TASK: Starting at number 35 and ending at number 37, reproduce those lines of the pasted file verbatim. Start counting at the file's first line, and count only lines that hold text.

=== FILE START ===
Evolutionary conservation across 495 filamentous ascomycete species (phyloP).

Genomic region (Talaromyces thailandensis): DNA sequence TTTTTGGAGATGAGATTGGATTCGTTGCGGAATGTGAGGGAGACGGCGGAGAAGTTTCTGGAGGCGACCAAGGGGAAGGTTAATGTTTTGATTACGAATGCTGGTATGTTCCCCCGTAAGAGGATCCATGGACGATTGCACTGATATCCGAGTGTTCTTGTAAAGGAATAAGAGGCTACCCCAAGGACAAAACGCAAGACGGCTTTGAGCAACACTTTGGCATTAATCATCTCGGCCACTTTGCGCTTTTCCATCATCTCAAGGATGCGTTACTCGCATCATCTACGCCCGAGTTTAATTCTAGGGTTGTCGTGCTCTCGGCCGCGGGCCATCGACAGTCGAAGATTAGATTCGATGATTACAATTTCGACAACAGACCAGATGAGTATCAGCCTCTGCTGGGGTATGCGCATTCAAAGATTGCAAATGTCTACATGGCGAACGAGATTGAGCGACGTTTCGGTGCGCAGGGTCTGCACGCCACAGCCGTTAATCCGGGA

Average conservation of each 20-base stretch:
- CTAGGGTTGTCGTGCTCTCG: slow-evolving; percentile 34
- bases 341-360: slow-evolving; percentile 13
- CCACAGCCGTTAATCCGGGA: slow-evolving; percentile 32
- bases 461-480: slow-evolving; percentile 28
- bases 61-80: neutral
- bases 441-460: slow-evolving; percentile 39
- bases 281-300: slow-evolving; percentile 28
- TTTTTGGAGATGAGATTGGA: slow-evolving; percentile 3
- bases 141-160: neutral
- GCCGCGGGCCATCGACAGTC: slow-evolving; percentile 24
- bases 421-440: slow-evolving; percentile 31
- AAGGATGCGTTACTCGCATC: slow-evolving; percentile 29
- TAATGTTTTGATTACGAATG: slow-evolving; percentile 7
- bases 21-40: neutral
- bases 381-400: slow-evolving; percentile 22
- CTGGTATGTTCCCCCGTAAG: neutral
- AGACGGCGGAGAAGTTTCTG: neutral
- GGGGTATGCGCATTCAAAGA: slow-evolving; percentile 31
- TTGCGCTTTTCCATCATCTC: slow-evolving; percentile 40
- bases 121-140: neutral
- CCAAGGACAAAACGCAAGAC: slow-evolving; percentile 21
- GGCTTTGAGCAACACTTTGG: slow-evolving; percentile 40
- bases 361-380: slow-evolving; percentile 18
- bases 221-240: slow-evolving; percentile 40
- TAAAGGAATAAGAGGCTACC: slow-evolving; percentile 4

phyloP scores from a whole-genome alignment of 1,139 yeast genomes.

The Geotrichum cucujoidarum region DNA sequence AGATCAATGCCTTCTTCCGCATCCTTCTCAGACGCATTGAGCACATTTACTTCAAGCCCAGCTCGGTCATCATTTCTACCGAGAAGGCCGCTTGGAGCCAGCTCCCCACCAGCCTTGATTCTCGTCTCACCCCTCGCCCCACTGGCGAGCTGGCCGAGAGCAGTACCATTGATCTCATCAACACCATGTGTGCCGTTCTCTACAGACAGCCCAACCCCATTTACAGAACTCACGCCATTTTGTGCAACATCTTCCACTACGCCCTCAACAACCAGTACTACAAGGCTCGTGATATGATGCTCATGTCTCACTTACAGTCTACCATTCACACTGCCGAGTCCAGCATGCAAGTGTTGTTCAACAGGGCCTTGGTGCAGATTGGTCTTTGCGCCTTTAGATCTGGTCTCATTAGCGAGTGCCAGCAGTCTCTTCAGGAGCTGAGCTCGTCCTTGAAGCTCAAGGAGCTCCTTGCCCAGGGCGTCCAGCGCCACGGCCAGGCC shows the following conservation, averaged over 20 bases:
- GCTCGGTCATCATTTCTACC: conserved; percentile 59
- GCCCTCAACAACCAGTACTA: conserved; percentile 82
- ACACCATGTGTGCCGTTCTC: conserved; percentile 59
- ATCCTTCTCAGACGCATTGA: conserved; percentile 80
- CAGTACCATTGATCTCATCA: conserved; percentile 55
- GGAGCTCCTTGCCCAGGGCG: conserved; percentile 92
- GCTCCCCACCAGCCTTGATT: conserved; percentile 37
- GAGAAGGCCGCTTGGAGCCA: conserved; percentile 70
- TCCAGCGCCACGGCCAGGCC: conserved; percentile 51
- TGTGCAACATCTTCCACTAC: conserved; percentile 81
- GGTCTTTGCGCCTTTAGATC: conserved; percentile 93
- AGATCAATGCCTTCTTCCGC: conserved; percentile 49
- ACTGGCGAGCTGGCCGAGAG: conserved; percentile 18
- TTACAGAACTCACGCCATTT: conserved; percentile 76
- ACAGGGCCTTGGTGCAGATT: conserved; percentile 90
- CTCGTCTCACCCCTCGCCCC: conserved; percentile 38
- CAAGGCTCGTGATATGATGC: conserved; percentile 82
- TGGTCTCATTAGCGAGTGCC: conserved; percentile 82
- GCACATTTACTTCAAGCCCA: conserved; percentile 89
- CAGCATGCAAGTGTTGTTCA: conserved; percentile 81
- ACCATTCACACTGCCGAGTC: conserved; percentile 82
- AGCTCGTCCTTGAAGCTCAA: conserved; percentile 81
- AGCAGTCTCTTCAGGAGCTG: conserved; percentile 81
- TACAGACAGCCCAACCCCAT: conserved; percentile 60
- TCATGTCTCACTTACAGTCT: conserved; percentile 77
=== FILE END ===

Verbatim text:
- CAGTACCATTGATCTCATCA: conserved; percentile 55
- GGAGCTCCTTGCCCAGGGCG: conserved; percentile 92
- GCTCCCCACCAGCCTTGATT: conserved; percentile 37